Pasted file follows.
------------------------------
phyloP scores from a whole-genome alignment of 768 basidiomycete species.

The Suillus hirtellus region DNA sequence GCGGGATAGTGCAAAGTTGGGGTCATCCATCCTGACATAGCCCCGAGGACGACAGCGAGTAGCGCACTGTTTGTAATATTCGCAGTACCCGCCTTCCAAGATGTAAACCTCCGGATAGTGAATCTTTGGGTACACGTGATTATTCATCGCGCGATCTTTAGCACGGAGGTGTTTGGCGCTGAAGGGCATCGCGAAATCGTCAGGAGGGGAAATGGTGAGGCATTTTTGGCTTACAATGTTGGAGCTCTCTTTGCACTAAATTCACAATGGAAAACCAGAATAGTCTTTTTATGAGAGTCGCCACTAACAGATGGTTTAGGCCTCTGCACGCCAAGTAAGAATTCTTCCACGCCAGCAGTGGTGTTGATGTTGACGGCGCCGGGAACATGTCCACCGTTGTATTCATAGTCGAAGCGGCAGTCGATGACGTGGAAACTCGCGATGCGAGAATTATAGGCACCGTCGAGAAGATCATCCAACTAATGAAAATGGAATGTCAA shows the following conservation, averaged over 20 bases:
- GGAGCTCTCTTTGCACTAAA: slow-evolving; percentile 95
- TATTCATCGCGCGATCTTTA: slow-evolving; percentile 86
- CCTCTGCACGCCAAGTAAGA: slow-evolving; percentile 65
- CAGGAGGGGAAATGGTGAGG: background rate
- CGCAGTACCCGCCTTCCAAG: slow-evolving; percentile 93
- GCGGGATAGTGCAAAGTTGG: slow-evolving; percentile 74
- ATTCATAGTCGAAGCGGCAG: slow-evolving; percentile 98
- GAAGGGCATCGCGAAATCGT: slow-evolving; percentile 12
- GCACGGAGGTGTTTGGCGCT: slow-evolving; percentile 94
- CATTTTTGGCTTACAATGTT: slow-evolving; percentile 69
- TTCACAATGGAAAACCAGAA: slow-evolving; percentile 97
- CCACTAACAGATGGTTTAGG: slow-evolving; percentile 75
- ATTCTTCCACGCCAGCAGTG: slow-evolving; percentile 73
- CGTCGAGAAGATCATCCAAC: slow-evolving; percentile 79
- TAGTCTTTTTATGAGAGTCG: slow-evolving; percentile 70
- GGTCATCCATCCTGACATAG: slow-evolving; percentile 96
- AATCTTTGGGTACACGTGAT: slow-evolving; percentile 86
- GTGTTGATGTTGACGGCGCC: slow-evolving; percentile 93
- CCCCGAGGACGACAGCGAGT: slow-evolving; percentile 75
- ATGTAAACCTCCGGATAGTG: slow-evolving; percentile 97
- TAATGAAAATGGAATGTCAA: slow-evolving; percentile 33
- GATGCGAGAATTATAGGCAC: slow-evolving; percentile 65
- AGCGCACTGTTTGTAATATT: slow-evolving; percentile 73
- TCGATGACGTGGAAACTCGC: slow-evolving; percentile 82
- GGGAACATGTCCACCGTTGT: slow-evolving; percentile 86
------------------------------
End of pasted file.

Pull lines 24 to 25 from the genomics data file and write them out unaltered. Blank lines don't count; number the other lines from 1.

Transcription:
- GATGCGAGAATTATAGGCAC: slow-evolving; percentile 65
- AGCGCACTGTTTGTAATATT: slow-evolving; percentile 73